A medical pioneer in our backyard
In the past few months there have been many news articles and advertisements highlighting the automated external defibrillator (AED) devices that have saved numerous lives up and down the Roaring Fork Valley. I thought it might interest your readers to know that living in our valley is the physician who first promoted a defibrillating device to be used in medical emergencies.
My husband, Dr. Sidney (Sid) Smock, was head of Emergency Services at the University of Michigan Medical Center during the mid-1970s. A board-certified anesthesiologist, he was a pioneer in the development of the emergency medicine specialty.
In the course of treating patients presenting to the ER, Sid became aware, with his anesthesiology expertise, of the value of defibrillating a pulseless patient at the scene of the emergency incident. Sid published a paper in the Journal of Emergency Medicine in 1976, advocating the procedure of defibrillation by EMTs. It was a bold recommendation at the time (Sid was ahead of his time regarding countless medical concepts, but I will not digress). Colleagues poured cold water on the idea in medical journals and in seminars, essentially squelching the development of the AED for a couple of decades.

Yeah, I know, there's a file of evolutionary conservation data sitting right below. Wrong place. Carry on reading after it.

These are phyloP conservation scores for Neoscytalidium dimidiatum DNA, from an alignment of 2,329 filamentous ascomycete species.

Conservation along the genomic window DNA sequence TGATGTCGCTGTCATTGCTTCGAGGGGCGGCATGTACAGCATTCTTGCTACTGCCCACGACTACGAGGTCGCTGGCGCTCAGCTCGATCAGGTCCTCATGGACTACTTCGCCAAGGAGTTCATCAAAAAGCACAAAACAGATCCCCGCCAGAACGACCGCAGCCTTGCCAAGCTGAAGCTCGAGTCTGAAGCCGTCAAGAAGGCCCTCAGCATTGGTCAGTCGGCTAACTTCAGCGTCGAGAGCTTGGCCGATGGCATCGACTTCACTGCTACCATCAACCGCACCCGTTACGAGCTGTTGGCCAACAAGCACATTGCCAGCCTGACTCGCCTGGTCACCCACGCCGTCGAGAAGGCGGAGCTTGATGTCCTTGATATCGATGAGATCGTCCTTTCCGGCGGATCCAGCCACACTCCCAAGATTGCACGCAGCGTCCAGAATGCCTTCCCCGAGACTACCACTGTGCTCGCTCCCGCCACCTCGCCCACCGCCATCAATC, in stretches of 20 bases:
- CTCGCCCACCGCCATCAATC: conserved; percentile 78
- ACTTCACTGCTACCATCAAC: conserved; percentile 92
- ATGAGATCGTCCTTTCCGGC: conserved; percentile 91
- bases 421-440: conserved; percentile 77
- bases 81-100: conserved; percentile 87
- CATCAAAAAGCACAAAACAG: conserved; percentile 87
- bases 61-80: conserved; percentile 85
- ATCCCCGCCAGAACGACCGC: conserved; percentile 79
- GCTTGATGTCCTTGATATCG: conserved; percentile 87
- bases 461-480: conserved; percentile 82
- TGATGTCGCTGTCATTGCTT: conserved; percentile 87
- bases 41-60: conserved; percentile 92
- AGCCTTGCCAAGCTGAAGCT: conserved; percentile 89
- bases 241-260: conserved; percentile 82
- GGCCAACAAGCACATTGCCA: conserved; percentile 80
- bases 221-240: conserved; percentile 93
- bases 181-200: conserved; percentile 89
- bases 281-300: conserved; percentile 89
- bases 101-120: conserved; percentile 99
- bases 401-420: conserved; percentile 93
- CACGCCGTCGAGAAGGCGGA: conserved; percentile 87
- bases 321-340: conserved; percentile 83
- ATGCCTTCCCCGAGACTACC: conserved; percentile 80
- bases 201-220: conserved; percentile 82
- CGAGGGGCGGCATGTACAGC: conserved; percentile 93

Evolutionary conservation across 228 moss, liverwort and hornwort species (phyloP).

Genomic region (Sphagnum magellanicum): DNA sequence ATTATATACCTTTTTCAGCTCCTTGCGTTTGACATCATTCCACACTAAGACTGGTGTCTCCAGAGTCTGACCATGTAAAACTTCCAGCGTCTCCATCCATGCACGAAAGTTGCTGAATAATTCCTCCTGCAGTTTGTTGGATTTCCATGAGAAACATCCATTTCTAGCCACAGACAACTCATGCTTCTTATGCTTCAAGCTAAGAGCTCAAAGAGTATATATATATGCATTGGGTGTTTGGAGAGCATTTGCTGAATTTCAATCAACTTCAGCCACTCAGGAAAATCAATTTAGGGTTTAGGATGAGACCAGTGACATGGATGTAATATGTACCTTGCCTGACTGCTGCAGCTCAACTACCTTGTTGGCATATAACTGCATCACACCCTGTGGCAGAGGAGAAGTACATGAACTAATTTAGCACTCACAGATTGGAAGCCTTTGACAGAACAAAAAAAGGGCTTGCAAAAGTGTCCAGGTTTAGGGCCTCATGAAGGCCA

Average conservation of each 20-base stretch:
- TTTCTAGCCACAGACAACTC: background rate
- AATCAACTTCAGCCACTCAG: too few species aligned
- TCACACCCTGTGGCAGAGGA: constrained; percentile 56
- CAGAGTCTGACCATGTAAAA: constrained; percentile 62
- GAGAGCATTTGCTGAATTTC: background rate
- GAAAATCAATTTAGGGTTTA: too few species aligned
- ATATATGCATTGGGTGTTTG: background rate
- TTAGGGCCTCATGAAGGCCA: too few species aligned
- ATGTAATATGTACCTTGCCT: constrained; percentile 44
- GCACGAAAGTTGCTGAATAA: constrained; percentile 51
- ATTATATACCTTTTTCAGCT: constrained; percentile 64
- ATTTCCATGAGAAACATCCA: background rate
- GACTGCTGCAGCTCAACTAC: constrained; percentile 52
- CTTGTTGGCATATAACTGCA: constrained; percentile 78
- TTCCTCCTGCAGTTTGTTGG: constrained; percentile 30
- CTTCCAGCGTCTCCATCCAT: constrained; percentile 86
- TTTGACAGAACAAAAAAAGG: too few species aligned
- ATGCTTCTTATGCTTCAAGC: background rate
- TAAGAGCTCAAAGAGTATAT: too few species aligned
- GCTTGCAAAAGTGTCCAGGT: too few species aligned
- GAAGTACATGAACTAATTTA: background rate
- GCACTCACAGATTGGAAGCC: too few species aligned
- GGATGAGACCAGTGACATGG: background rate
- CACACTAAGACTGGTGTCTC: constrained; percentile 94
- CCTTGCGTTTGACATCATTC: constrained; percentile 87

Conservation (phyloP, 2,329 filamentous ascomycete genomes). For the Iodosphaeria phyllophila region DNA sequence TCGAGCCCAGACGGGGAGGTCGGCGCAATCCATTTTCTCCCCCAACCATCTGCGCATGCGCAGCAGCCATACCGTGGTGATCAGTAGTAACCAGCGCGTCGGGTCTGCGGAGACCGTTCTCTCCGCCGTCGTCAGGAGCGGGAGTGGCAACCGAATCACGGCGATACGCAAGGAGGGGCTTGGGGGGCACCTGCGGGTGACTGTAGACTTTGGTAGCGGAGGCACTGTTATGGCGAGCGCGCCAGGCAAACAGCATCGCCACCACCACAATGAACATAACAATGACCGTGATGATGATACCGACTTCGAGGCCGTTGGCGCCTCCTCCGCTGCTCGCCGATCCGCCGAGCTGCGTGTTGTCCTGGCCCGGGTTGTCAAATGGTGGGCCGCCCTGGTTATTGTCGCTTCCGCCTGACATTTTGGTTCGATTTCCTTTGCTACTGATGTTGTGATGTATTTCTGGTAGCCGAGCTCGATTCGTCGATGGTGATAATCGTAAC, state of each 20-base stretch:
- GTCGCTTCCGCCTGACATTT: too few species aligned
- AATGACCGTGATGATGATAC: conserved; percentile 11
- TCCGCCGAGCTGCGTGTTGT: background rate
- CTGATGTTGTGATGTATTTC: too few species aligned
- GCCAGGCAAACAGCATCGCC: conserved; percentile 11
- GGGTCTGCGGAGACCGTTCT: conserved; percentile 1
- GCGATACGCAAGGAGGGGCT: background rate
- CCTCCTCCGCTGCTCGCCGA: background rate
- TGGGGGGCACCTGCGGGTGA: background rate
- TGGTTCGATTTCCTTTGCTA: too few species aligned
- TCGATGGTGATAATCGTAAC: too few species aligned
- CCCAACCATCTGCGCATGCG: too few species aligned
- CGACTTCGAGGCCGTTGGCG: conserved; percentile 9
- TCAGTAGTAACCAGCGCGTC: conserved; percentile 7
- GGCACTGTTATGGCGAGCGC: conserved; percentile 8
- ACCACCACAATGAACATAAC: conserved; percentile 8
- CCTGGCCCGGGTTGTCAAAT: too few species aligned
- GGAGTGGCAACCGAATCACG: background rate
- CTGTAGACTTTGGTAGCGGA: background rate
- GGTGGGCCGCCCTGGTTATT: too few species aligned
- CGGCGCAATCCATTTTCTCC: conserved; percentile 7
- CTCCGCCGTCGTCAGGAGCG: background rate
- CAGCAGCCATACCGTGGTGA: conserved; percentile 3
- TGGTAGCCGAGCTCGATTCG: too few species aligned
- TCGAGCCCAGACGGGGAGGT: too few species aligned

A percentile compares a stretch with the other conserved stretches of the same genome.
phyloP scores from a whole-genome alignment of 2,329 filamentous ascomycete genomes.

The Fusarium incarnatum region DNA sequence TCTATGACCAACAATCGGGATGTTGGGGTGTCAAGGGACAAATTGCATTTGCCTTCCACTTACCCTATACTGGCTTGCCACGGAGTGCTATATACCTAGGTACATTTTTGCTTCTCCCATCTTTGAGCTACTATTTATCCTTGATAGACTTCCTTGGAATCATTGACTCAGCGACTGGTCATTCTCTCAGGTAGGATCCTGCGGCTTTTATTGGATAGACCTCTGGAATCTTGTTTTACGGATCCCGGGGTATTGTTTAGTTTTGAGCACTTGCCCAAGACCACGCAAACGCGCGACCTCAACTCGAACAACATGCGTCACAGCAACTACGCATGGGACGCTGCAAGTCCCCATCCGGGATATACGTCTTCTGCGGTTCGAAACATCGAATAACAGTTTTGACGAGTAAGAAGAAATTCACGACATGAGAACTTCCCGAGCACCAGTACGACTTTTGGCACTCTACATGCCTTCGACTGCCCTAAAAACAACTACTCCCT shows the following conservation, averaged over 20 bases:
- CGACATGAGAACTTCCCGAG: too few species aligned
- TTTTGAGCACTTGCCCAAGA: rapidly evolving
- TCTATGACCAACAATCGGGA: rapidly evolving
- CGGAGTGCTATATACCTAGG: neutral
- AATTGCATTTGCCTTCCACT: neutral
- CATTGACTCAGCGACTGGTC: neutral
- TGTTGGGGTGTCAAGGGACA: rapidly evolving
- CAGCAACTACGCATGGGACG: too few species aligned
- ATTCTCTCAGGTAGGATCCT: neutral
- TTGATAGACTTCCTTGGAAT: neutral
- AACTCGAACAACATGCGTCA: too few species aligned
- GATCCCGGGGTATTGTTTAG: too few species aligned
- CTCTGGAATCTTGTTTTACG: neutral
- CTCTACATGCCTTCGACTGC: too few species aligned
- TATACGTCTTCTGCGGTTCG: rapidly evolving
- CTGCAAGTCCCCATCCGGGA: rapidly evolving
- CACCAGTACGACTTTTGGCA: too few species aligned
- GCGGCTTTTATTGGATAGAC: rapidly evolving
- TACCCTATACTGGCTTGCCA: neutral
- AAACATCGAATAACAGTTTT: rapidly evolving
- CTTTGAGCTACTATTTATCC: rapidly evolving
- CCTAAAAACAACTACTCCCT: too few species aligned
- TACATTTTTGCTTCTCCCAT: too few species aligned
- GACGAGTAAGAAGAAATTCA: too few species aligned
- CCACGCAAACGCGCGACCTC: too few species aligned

Discouraged by political squabbles, Sid moved away from the bureaucracy of a medical school environment, turning to private practice of medicine in Phoenix, Ariz., where he became a leader in the development of new techniques of anesthesia for eye surgery.
Thankfully, the concept of defibrillation at the scene of a medical emergency was revived in the 1990s by a new generation of physicians, who researched and developed the “easy for anyone to use” AED.
Sid retired eight years ago this week at age 71, at which time we turned our second home outside Basalt into our permanent residence. He has been seriously ill over the past two years. At this difficult time for him, the recent publicity lauding the benefit of the AED has gladdened his heart! Many thanks!
Support Local Journalism
Support Local Journalism
Readers around Aspen and Snowmass Village make the Aspen Times’ work possible. Your financial contribution supports our efforts to deliver quality, locally relevant journalism.
Now more than ever, your support is critical to help us keep our community informed about the evolving coronavirus pandemic and the impact it is having locally. Every contribution, however large or small, will make a difference.
Each donation will be used exclusively for the development and creation of increased news coverage.
Start a dialogue, stay on topic and be civil.
If you don't follow the rules, your comment may be deleted.
User Legend: Moderator Trusted User
A female bear was euthanized Thursday in Edwards and its two cubs were taken into possession by wildlife officials after it attacked a man and left him with an upper forearm injury.